Carole King (born February 9, 1942) is an American singer, songwriter, and pianist. While she has been a successful songwriter for decades, her singing career and fame peaked during the first half of the 1970s.
King has won four Grammy Awards and was inducted into both the Songwriters Hall of Fame and the Rock and Roll Hall of Fame for her songwriting, along with long-time partner Gerry Goffin.
Born Carole Klein in 1942 to a Jewish household in Brooklyn, New York, King started out playing the piano and then moved on to singing, forming a vocal quartet called the Co-Sines at James Madison High School.
She attended Queens College, where she was a classmate of Neil Sedaka and inspired Sedaka's first big hit, "Oh! Carol." She wrote "Oh! Neil" in return. While attending Queens College, King befriended Paul Simon and Gerry Goffin.
Partnership with Gerry Goffin
Goffin and King soon formed a songwriting partnership. Working for Aldon Music in the Brill Building, where chart-topping hits were churned out during the 1960s, the Goffin-King partnership first hit it big with "Will You Love Me Tomorrow". Recorded by The Shirelles, the song topped the charts in 1961; it was later recorded by Ben E King, Dusty Springfield, Laura Branigan, Little Eva, Roberta Flack, The Four Seasons, Bryan Ferry and King herself. As with many of King's compositions, the song has been recorded by too many artists to enumerate and continues to be recorded to this day.
Goffin and King married in September 1960 and had two daughters, Louise Goffin and Sherry Goffin Kondor, both of whom also became musicians.
In 1965, Goffin and King wrote a theme song for Sidney Sheldon's new television series, I Dream of Jeannie, but the song was not used. Instead, an instrumental theme by Hugo Montenegro was used.
Their 1967 song "Pleasant Valley Sunday", a #3 hit for The Monkees, was inspired by their move to suburban West Orange, New Jersey. Goffin and King also wrote several songs for Head, the Monkees' feature film.
Goffin and King divorced in 1968.
Hits by Goffin and King
U.S. Hot 100
"Will You Love Me Tomorrow"
Carole King (in 1971), The Four Seasons, Roberta Flack, Amy Winehouse, Melanie, Jackie DeShannon, Len Barry, Bunny Sigler, Cissy Houston, The Platters, Neil Diamond (in 1993), Linda Ronstadt, Angus Tung (in Mandarin), Shirley Kwan and Alan Tam (in Cantonese), Dave Mason (under the title "Will You Still Love Me Tomorrow"), The Rocky Fellers
"Take Good Care of My Baby"
Dion and the Belmonts (later in 1961), Smokie (in 1981), Bobby Vee, Stephen Collins, Dick Brave
"Some Kind of Wonderful"
Marvin Gaye (in 1968), Carole King (in 1971); not the same song as the Grand Funk Railroad hit
"Halfway to Paradise"
Billy Fury (1962), Bobby Vinton(1968), Tina Charles(1977)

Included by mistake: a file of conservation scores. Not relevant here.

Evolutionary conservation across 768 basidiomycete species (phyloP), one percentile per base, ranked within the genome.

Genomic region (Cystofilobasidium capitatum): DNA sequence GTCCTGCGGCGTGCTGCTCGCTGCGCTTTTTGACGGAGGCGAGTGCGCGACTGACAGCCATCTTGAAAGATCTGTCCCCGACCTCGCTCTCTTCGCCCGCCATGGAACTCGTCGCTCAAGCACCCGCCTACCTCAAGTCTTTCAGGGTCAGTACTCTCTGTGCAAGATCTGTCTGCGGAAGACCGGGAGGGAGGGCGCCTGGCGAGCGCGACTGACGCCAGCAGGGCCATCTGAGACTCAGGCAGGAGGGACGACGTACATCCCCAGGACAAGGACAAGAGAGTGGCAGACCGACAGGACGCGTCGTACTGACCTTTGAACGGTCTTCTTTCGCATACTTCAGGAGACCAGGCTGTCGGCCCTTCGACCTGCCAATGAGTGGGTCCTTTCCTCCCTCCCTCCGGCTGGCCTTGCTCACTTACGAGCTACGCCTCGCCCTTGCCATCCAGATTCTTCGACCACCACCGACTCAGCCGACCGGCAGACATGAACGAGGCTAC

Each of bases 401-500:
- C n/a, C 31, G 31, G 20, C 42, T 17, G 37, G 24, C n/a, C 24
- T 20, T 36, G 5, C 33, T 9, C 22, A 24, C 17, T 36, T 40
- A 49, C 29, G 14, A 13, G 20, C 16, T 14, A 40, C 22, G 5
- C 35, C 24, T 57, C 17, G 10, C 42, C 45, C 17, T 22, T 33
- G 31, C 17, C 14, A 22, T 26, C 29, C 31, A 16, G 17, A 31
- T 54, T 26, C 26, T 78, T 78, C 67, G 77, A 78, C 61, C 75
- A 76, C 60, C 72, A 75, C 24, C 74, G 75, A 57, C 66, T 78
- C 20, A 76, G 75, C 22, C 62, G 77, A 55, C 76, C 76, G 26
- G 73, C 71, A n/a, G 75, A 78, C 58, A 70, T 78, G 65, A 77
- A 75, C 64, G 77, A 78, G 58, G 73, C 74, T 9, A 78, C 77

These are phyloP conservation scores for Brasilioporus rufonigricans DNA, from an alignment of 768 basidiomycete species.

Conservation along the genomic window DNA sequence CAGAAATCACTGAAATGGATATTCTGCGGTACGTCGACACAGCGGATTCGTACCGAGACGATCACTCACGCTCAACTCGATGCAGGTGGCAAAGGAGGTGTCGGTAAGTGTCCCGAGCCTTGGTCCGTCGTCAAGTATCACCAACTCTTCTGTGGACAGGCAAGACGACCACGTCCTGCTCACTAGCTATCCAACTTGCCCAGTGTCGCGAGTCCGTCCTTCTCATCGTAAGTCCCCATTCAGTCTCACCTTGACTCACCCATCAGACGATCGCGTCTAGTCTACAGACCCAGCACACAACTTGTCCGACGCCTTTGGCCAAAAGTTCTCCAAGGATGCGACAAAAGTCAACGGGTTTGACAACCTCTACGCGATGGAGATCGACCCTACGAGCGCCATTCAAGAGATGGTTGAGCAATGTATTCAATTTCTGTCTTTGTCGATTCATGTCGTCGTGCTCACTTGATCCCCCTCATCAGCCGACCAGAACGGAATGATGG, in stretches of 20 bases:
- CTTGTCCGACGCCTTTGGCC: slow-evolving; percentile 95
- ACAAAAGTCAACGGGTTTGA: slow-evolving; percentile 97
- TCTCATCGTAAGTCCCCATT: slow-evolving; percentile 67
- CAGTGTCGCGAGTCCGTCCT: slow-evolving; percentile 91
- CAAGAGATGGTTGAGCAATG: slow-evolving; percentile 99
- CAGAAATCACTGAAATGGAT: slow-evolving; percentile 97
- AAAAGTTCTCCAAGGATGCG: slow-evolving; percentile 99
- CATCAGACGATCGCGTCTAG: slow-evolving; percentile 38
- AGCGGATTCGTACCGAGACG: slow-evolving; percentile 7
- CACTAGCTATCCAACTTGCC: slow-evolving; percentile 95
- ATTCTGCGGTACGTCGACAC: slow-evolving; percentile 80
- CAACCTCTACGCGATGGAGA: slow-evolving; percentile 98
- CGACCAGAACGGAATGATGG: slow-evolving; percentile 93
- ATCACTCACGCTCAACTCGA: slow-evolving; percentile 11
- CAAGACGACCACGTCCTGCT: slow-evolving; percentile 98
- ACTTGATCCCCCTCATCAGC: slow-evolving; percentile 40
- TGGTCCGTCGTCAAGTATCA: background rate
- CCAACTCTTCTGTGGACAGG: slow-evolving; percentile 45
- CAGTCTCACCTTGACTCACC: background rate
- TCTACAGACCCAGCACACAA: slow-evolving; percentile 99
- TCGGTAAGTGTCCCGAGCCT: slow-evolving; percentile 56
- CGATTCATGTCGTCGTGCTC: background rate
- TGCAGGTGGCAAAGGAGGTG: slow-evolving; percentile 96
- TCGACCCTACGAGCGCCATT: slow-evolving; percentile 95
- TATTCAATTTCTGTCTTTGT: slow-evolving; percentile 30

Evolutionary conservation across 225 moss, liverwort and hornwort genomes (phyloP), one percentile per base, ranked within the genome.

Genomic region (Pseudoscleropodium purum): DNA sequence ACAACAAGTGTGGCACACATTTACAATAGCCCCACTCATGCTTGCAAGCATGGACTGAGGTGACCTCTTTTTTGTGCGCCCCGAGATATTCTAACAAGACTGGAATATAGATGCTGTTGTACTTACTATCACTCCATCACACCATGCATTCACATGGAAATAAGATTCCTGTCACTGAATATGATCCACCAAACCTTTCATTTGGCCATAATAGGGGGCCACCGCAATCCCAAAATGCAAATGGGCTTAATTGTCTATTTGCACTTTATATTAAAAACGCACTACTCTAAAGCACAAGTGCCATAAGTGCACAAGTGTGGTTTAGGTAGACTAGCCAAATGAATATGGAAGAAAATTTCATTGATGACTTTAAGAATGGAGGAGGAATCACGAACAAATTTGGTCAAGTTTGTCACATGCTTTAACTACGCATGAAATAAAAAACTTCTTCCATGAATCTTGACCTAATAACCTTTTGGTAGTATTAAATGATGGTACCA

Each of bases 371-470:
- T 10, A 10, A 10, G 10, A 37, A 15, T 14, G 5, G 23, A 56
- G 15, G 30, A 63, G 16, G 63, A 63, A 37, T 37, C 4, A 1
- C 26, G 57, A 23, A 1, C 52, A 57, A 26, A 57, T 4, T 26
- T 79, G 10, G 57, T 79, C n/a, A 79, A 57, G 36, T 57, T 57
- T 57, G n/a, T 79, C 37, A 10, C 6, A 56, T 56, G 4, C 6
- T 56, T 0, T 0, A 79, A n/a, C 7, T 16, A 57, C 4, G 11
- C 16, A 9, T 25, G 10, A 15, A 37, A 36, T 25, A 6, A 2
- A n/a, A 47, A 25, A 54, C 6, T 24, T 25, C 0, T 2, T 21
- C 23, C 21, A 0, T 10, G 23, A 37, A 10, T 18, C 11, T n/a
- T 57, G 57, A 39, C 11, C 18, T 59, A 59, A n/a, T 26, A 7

"Every Breath I Take"
no relation to The Police's "Every Breath You Take"
"Walkin' with My Angel"
The Beatles (in 1963), Carole King (in 1980)
"Keep Your Hands Off My Baby"
The Beatles (in 1964, unreleased until 1994)
The Chiffons (in 1963), Emerson Lake & Powell (instrumental), Grand Funk Railroad (in 1974, #1), Carole King (in 1980), Kylie Minogue (in 1988, #3), Tina Turner, Dwight Yoakam
"He Hit Me (And It Felt Like a Kiss)"
The Motels (in 1982), Hole (in 1994), Grizzly Bear (in 2007)
"Go Away Little Girl"
Mark Wynter, The Tams, Donny Osmond (in 1971, #1), The Happenings (in 1966, #12)
"Point Of No Return"
"Crying in the Rain"
The Everly Brothers
A-ha (in 1990, #1 in Norway), Dave Edmunds
"Don't Say Nothing Bad (About My Baby)"
"I Can't Stay Mad At You"
Donny Osmond (in 1972, #9), George Benson ("Livin' Inside Your Love" in 1977), Carole King (in 1980), Billy Joel (Greatest Hits Volume III in 1997), Bob James & David Sanborn, Bobby Vee (as part of a medley with The Temptations' hit My Girl in 1968, #35)
"One Fine Day"
Rita Coolidge (in 1979, #66), Carole King (in 1980, #12), Aaron Neville (in 1993), Natalie Merchant (in 1996)
"Up on the Roof"
Kenny Lynch (1964),King (in 1970), Laura Nyro (in 1970), James Taylor (in 1979, #28), Neil Diamond (in 1993), Billy Joe Royal, Peter Cincotti
"I Can't Hear You No More"
Dusty Springfield (in 1965), King (in 1970), Helen Reddy (in 1976, #29)
"I'm into Something Good"
Herman's Hermits (later in 1964, #13)
"Oh No Not My Baby"
Manfred Mann (in 1965), Dusty Springfield (in 1965), Aretha Franklin (in 1970), Rod Stewart (in 1973, #59), The Partridge Family (Bulletin Board in 1973), King (in 1980 and 2001), Cher (in 1992), Linda Ronstadt (in 1994)
"Don't Forget About Me"
"Don't Bring Me Down"
Tom Petty and the Heartbreakers (in 1986)
The Byrds (in 1968, #86), King (in 1980), Larry Lurex (1973) Nils Lofgren,Elkie Brooks Johnny Logan, Diana Ross, Glen Shorrock & Renee Geyer (Aust. 1983)
"I Can't Make It Alone"
Dusty Springfield, Maria McKee (in 1993)
"Pleasant Valley Sunday"
"(You Make Me Feel Like) A Natural Woman"
King (in 1971), Laura Nyro (in 1971), Rod Stewart (in 1974), Mary J. Blige (in 1995), Celine Dion (in 1995)
"Wasn't Born to Follow"
King (in 1980)
"Hi-De-Ho (That Old Sweet Roll)"
Blood, Sweat & Tears
Dusty Springfield (non-LP B-Side in 1969), King (in 1980)
In 1966 artist Peter Max introduced King to guru Sri Swami Satchidananda, who became a friend and adviser to King.
In 1968, King was hired to co-write two songs for Strawberry Alarm Clock with Toni Stern, "Lady of the Lake" and "Blues for a Young Girl Gone," which appeared on the album, The World in a Seashell.
King began to focus on her own singing career. She sang backup vocals on the demo of Little Eva's hit "The Loco-Motion". She had had a modest hit in 1962 singing one of her own songs, "It Might As Well Rain Until September" (#22 in the US and a top 10 success in the UK, later a hit in Canada for Gary and Dave), but after "He's a Bad Boy" made #94 in 1963, it would take King eight years to reach the Hot 100 singles chart again as a performer.